It looks like these are my first mail order tickets (tickets purchased through the Dead's own mail order ticket distribution system). I loved these general admission shows (before the scene got too big, too popular, and too crazy), as the crowd tended to be mellow and to flow naturally. (Well, unless you wanted to get up real close to the stage.)

Nothing really stands out about this Philly run. I'm not even sure if we used Scott's Atlantic City house as our home base, or whether I might have been crashing at my parents', or even my brother's. Deadbase tells me that I thankfully didn't get any U.S. Blues encores. :-) Deadbase also says that they played Dylan's Desolation Row for the first time ever on the 25th. I always thought that Bobby (Bob Weir) did a great job with that song, and hell, just remembering all of the lyrics is an impressive feat!

Grateful Dead, March 27 and 28, 1986 Grateful Dead
Cumberland County Civic Center, Portland, ME
March 27 and 28, 1986

The Philly shows were Sunday, Monday, and Tuesday. I must have driven back to NH on Wednesday, and I suspect used my Londonderry, NH apartment as the home base for these two Portland, ME shows. At least I don't remember staying overnight in Portland.

The show on the 27th stands out, as it had some unique (even for the Dead) aspects to it. The first set included a song called Hamstrung Blues, and this was the first and only time they played it. The first set also included a relatively rare Wang Dang Doodle, which hadn't been played in almost 2 years (91 shows to be exact). The second set also included a really cool and fairly rare jam known as Spanish Jam coming out of Drums.

The show on the 28th opened with Iko Iko, and to me that's a killer way to open a show. Energy from the very start.
Grateful Dead, March 30, 1986 Grateful Dead
Civil Center, Providence, RI
March 30, 1986

Notice that this isn't a Dead mail order ticket, which leads me to believe that this must have been a last minute, unplanned acquisition on my part. Five shows in a row weren't enough. :-)

Although I cannot tell from the ticket whether section 121 was a floor section, I know I ended up on the floor at this show, closer to the stage than in any other Dead show before or since. Close enough to really see details.

This show stands out for two things. One is the Beatles' Why Don't We Do It In The Road coming out of Drums; that was the very last time they ever played it, and they never did play it that often (only seven times ever, all between June 1984 and this show). The other was Dylan's Quinn the Eskimo for the encore, a relatively new cover song for them at the time - this was only the fourth time they had played it, the first being on December 30, 1985. Quinn was, without a doubt, an enormous crowd pleaser of an encore. It's such a great encore song.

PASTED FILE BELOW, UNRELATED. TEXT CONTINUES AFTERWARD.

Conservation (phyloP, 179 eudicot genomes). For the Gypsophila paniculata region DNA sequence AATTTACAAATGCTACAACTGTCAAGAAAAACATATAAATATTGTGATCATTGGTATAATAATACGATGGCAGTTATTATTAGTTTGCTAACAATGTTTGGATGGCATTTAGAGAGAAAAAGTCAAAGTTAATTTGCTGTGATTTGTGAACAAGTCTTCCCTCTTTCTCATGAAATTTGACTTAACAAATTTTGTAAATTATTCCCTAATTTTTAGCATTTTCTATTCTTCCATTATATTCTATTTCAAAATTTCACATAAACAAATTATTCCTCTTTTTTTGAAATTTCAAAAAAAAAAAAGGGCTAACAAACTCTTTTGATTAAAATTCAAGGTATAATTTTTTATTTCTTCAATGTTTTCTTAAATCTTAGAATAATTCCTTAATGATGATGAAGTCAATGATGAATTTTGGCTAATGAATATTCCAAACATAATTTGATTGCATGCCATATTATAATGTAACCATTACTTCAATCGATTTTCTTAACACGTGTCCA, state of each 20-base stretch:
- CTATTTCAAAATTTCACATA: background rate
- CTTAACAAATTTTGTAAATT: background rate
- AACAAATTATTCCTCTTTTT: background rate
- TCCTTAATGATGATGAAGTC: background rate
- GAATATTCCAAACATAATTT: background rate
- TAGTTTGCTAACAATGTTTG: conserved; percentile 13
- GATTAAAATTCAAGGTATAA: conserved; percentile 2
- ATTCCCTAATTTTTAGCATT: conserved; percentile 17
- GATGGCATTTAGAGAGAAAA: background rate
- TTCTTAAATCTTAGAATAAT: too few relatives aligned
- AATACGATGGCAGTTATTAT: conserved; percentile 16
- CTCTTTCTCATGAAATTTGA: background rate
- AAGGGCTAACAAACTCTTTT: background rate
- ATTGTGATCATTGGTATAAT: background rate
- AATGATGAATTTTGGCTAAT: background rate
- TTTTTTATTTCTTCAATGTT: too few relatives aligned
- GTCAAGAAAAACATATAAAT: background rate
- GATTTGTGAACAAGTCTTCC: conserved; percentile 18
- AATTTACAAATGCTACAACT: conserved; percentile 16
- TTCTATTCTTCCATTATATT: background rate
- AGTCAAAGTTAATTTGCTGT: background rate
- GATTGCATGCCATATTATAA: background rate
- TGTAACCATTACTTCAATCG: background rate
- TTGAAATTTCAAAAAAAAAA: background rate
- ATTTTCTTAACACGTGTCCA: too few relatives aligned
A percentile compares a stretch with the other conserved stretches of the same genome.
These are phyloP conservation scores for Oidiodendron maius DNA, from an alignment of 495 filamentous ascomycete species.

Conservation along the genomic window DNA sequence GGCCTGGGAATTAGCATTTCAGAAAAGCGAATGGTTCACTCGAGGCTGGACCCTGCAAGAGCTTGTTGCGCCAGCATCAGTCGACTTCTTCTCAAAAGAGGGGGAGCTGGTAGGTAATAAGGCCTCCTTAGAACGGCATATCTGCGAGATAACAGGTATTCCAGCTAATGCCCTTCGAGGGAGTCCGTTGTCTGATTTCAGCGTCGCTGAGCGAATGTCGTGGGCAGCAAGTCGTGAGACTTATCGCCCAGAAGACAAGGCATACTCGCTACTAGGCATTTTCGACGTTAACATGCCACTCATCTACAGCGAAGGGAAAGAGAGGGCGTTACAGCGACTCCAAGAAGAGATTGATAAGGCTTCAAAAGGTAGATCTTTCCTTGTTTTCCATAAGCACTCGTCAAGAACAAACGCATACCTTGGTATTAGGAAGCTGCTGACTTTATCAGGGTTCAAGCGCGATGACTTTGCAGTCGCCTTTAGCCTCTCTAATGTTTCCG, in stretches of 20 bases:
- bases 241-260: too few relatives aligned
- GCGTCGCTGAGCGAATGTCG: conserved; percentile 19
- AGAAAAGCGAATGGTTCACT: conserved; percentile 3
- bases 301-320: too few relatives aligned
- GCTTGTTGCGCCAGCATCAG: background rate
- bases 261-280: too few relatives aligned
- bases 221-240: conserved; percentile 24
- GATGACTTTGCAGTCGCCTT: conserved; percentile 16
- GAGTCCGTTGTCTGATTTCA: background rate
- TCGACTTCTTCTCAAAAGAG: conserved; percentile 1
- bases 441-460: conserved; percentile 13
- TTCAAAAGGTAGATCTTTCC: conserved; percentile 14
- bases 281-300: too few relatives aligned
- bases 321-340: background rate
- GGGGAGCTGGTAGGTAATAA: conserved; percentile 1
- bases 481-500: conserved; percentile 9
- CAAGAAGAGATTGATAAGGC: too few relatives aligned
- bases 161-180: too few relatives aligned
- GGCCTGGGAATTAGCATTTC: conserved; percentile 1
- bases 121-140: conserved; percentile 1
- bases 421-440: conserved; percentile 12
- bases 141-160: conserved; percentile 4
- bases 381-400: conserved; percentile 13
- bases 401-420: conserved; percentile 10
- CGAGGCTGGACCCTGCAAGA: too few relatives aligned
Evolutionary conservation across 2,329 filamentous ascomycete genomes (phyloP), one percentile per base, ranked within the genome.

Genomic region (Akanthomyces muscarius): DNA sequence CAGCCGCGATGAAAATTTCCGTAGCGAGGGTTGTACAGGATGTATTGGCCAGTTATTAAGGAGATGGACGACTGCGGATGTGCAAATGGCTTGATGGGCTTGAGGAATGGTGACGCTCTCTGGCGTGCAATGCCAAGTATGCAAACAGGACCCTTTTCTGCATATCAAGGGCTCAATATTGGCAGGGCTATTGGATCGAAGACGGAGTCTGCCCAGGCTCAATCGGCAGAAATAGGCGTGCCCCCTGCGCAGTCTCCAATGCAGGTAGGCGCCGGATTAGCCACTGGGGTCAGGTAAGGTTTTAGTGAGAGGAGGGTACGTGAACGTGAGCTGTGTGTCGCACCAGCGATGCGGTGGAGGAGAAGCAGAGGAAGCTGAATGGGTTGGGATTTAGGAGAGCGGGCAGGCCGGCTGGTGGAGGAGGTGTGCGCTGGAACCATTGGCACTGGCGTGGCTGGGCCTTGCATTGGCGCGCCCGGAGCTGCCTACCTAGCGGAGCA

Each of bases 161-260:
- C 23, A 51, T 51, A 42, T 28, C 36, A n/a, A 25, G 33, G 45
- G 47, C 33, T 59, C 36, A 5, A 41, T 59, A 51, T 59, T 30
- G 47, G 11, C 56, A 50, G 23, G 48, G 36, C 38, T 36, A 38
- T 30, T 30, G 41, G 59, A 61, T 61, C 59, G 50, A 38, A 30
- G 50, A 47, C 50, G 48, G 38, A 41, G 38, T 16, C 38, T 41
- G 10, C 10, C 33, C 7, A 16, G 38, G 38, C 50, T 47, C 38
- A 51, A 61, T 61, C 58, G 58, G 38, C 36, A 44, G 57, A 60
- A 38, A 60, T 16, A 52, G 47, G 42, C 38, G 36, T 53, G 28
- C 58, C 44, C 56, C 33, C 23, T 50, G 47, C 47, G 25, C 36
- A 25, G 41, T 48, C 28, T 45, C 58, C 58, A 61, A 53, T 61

Dylan and the Dead, July 6, 1986 Dylan and the Dead
R.F.K. Stadium, Washington, DC
July 6, 1986

Uhhh, anyone notice any pattern yet? :-)

They played, I think, five of these shows in late June and early July that year, all with Tom Petty opening, then Dylan, then the Dead. Although Dylan played with the Dead on a couple of songs at two of the shows (July 2nd in Akron, and July 7th in RFK), this wasn't one of them.

Other than a long, hot, summer day, what most stands out from this weekend was getting hopelessly lost in some not-so-friendly parts of Washington, DC while trying to find RFK Stadium.
Go Ahead, October 1, 1986 Go Ahead
The Channel, Boston, MA
October 1, 1986

Oh, you thought maybe this wasn't Dead related? Ha!

Go Ahead was a Dead side band formed by keyboardist Brent Mydland and drummer Bill Kreutzmann during 1986 while Jerry was recovering from his near-fatal diabetic coma (brought on by drug abuse, I might add) earlier in the year.

I remember running into a bunch of DECheads (Deadheads who worked for DEC - Digital Equipment Corporation) at this show. I know I ran into Happy in the parking lot before the show, along with a bunch of others (Dave? Ting?). If we couldn't have a fall tour (because of Jerry's coma and recovery), at least we could have a side band.

John Hartford, October, 1986 John Hartford
Joseph’s Water Works, Norwich, VT
October, 1986

I don't know the exact date of this show, but I'm fairly confident it was in October, as shows John played the Somerville Theater in Somerville, MA on October 4th.

I loved this venue, and this was my first time there. It was a small bar, right along Vermont Route 5 on the Connecticut River, not far out of Hanover, NH (home of Dartmouth College). I saw John there a couple of times, as well as a few other artists (all coming up in the next couple of Project Ticket Stub years).